The Education Department began down the winding road of rule making Tuesday with a nearly four-hour public hearing. Officials heard from advocates and borrowers who said the student loan system was broken and described the toll ballooning loan balances have taken. The relief promised last August is sorely needed, especially with payments set to resume in October, many borrowers said.
A few borrowers teared up during their public comments. Several speakers also encouraged the department to move quickly to include borrowers in any committee that will discuss policy proposals on debt cancellations.
How to Make a Policy, Neg-Reg Edition
As part of negotiated rule making, the Education Department must:
- Put out a public notice about intent to form a committee and hold a public hearing
- Hold a public hearing
- Publish notice inviting nominations for negotiators
- Pick the negotiators
- Hold negotiated rule-making sessions
- Write the proposed regulations
- Publish those regulations for public comment, which lasts at least 30 days
- Read and respond to the comments; revise the regulations as needed
- Publish the final rule. Rules need to be published by Nov. 1 in order to take effect July 1 of the following year, but the department can implement rules early.
Under Secretary James Kvaal pledged repeatedly in his opening remarks that the administration would move as fast as it can, echoing previous statements from officials who have said it would take months.
“We will help as many borrowers as possible, and we will work as quickly as possible under the law,” he said.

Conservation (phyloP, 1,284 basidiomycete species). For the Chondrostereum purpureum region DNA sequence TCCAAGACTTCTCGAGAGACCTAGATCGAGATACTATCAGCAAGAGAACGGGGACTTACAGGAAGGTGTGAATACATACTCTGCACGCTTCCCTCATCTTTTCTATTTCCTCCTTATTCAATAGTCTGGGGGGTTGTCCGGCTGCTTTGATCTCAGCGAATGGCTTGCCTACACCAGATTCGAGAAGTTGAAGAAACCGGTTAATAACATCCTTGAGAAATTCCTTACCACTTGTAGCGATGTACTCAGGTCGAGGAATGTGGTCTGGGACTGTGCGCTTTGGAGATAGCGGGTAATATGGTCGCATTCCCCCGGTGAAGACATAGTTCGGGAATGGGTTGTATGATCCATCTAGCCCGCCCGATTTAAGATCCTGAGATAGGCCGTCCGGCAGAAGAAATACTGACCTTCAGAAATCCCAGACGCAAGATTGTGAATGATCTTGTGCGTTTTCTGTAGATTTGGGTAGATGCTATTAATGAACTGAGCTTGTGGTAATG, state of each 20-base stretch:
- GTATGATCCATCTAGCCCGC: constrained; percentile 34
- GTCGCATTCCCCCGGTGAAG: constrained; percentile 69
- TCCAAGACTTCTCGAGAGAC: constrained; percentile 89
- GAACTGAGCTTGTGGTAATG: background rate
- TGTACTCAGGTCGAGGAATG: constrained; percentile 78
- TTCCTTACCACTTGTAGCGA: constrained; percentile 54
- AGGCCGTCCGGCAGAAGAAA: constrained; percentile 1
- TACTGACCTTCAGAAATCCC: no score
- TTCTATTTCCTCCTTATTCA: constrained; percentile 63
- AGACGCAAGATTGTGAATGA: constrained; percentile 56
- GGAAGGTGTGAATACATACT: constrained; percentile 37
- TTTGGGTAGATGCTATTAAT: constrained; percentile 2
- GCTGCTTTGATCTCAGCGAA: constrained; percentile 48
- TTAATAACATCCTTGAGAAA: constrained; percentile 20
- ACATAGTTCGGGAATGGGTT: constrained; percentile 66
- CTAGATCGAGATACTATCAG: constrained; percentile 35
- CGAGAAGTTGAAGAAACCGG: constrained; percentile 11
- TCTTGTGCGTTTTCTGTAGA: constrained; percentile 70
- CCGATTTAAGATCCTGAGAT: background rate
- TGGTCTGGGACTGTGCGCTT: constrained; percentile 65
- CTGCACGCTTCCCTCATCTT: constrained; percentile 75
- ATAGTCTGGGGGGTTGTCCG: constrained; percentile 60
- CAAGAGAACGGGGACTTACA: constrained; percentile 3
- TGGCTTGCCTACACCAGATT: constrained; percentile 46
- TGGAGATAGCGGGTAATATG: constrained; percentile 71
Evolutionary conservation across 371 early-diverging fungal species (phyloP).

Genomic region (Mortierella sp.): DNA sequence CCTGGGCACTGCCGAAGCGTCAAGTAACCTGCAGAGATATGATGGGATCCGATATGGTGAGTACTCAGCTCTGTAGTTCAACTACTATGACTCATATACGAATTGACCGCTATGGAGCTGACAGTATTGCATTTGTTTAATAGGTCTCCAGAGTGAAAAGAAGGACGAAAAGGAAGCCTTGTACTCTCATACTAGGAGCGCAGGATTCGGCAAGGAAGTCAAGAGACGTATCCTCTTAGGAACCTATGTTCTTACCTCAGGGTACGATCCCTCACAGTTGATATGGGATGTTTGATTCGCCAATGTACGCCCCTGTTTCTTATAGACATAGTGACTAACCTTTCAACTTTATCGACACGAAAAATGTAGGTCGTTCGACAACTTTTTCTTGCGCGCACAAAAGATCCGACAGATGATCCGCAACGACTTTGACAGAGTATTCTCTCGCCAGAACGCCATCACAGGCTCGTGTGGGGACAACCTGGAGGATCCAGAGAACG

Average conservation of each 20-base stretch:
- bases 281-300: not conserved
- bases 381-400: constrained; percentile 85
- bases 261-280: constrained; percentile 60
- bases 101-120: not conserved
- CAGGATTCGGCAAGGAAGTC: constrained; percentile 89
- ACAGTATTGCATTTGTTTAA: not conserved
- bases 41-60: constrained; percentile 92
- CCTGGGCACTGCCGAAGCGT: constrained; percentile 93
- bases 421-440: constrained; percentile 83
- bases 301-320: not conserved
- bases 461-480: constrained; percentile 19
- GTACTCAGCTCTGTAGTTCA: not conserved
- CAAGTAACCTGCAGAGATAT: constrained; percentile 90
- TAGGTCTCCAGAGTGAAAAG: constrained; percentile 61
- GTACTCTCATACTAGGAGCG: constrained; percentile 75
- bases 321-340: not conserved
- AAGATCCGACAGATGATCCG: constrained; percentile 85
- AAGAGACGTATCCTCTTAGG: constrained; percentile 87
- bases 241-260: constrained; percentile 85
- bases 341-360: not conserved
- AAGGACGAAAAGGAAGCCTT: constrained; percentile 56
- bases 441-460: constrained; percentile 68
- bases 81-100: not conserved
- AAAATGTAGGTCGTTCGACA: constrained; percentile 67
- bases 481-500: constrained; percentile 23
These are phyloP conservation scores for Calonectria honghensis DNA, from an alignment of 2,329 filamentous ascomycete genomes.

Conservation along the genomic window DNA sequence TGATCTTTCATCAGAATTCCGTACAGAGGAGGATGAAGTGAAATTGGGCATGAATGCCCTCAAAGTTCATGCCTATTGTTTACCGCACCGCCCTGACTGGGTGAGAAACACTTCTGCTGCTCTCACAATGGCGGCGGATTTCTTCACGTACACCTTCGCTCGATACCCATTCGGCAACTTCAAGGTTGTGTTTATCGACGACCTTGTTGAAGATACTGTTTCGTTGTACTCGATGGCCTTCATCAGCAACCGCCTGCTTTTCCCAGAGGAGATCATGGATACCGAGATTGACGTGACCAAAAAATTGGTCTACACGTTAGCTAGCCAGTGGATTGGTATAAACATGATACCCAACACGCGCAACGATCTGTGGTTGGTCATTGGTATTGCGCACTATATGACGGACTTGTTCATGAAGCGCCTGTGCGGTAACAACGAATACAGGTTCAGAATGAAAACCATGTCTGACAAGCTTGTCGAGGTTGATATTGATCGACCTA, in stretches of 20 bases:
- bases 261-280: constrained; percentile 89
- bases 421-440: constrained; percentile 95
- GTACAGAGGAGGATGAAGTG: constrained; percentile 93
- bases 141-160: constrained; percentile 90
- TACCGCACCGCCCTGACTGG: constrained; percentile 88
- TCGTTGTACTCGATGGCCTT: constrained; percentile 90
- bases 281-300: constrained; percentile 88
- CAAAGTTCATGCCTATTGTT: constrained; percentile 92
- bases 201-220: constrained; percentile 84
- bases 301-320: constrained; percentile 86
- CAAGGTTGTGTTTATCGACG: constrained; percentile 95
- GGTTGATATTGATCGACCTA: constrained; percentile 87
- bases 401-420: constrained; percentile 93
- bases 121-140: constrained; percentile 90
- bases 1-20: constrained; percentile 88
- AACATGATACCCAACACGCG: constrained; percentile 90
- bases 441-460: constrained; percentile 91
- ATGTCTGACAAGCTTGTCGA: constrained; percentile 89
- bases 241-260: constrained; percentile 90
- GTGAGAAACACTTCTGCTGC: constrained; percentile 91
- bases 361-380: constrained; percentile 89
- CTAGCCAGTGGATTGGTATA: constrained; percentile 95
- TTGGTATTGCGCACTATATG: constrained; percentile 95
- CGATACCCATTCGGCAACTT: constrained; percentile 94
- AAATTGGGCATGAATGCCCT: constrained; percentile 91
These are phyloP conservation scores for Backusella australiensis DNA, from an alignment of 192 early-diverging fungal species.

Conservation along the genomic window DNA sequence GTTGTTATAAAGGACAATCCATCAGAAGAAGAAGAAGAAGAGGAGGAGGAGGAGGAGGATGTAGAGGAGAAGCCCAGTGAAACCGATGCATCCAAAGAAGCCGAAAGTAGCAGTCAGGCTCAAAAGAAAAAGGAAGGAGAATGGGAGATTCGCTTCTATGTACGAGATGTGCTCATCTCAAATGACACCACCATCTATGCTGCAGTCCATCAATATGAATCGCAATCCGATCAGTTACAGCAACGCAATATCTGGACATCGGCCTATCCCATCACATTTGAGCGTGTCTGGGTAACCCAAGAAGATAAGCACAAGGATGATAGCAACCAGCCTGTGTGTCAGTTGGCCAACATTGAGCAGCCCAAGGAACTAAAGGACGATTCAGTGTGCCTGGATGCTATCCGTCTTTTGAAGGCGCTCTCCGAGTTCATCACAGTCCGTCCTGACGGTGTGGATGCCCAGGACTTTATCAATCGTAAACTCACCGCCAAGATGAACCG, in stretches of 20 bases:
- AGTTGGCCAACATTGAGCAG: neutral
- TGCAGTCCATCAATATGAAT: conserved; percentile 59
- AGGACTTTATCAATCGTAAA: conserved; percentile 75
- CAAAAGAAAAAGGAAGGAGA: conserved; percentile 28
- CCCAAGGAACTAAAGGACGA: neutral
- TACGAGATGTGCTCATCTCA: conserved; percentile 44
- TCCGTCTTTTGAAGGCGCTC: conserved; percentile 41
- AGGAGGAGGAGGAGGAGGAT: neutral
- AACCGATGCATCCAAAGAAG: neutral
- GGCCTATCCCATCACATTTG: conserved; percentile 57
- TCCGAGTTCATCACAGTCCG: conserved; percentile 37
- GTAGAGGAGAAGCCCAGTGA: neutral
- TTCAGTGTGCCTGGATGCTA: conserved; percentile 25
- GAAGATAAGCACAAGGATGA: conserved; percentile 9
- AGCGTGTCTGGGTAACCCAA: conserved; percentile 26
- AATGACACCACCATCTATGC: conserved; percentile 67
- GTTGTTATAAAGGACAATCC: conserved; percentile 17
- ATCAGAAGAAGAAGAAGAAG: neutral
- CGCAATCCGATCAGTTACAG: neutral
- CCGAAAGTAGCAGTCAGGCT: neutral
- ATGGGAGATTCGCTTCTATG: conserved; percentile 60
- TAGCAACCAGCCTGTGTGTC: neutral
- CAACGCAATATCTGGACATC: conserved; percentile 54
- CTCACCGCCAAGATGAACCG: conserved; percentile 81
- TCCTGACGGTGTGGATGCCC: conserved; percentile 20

But as quickly as possible means at least a year to 15 months, given the requirements of negotiated rule making, experts said. One of the fastest rule makings in recent years was the 2016 effort to rewrite the borrower defense to repayment rules, one expert said. The department published its notice of intent to establish a committee and hold a public hearing in August 2015. The final rule was published in November 2016.
The Biden administration said after the Supreme Court’s decision that it would push for student loan forgiveness under the Higher Education Act of 1965, which allows the department to “compromise, waive, or release” its claims against borrowers. This is a different law than the one used to justify the previous plan for one-time student loan forgiveness.
Dimino said the department’s approach is a risky one.
“It’s gonna take a long time, but it has risks involved with how we think about the authority in the Higher Education Act,” she said.
Luke Herrine, a law professor at the University of Alabama at Tuscaloosa and an expert on student loans, along with other experts and advocates have made the case over the years that the law allows for mass student loan forgiveness. He said using the Higher Education Act now to cancel student loans is a smarter move but not inherently better.
Following the court’s decision in the student loan case, Herrine is skeptical that the justices would reach a different conclusion if the administration used the Higher Education Act.
Conservative groups and legal experts say the administration’s move is illegal.
“The department must stop legislating new programs in the executive branch, which is not the proper branch for lawmaking,” said Mark Chenoweth, president of the New Civil Liberties Alliance, at the hearing.